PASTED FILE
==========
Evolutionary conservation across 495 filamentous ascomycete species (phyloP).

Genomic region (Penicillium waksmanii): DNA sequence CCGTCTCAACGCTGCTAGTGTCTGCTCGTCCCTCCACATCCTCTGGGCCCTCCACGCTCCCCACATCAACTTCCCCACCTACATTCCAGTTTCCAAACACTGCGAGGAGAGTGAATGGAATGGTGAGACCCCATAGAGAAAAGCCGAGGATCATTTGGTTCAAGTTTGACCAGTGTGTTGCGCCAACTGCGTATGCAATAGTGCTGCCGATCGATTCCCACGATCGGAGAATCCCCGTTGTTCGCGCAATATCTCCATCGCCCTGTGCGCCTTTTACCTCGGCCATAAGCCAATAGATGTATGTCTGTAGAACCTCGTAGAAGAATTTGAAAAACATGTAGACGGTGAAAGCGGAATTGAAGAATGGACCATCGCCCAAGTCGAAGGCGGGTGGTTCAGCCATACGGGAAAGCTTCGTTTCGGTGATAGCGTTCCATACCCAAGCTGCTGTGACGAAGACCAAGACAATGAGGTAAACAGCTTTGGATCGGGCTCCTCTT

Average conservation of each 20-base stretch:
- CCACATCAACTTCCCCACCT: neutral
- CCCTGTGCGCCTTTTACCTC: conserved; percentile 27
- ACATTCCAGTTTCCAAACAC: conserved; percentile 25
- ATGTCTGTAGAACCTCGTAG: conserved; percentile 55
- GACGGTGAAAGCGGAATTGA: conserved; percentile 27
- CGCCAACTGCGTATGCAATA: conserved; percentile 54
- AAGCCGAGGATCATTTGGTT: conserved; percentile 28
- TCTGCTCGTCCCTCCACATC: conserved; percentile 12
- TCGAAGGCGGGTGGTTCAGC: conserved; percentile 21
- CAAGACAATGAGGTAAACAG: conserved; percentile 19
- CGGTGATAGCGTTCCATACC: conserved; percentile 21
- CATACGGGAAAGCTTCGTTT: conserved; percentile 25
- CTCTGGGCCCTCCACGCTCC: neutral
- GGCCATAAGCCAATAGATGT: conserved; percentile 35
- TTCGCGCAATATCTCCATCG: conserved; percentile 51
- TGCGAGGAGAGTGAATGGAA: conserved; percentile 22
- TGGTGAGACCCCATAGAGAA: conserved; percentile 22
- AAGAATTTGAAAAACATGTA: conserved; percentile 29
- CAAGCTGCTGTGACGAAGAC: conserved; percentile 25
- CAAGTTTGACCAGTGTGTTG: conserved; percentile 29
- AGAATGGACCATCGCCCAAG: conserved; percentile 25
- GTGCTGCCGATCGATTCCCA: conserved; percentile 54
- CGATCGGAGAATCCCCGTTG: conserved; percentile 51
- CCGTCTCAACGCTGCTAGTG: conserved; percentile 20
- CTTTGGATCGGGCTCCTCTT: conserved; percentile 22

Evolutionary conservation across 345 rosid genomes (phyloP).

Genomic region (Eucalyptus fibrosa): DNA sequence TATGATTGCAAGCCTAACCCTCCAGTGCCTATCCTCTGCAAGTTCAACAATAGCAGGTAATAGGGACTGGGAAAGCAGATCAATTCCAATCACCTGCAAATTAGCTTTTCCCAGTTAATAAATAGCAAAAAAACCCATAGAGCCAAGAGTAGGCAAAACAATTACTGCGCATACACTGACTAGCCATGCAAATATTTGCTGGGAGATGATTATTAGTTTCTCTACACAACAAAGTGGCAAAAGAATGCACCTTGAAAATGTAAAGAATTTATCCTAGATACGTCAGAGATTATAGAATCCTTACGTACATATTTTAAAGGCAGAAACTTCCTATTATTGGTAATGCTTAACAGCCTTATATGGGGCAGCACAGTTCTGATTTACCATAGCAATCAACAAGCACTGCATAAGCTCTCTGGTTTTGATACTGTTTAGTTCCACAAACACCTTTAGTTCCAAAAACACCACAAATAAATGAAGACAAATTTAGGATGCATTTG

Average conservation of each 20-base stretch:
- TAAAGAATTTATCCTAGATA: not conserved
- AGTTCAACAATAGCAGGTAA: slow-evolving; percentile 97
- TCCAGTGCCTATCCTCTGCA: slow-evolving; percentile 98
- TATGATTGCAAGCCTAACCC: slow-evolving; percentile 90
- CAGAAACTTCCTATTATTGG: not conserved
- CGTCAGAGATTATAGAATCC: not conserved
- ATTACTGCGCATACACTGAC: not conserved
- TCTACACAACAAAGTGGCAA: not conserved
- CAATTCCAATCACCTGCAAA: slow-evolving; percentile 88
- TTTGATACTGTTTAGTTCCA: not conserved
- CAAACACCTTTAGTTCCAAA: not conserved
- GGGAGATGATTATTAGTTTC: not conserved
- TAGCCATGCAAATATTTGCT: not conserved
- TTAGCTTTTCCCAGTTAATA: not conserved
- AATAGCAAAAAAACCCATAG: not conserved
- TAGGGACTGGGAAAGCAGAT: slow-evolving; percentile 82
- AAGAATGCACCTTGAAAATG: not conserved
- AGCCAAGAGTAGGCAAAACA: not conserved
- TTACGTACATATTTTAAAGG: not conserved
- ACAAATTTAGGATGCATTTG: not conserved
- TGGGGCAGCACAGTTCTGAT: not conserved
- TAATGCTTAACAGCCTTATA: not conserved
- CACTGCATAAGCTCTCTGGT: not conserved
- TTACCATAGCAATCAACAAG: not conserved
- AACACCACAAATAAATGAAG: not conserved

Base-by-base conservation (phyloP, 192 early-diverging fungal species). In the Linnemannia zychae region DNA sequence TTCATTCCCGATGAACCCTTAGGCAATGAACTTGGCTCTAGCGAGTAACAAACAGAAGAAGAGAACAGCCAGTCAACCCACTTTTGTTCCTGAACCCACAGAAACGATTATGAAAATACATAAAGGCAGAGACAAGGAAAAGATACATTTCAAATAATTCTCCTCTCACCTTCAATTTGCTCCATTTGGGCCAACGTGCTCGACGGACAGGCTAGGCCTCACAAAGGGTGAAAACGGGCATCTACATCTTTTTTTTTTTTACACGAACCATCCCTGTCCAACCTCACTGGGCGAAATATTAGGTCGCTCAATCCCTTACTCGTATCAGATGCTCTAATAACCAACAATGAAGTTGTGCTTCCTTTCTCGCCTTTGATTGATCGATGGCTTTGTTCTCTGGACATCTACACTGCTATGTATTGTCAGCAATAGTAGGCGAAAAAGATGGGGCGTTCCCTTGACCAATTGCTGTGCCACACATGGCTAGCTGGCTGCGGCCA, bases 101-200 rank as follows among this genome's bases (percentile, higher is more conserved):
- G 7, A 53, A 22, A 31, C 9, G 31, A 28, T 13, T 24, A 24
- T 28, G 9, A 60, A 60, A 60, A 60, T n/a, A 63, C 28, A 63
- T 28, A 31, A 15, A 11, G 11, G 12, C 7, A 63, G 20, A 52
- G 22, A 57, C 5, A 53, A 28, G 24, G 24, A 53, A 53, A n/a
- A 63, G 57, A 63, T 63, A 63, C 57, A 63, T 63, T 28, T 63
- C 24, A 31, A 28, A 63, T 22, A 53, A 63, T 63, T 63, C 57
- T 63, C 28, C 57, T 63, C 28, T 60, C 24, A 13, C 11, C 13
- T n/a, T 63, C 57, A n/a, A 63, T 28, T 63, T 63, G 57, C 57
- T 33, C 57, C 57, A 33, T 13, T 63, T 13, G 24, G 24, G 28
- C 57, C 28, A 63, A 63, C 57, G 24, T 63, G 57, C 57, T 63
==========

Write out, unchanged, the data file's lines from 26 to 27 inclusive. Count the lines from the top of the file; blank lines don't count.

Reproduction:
- CGATCGGAGAATCCCCGTTG: conserved; percentile 51
- CCGTCTCAACGCTGCTAGTG: conserved; percentile 20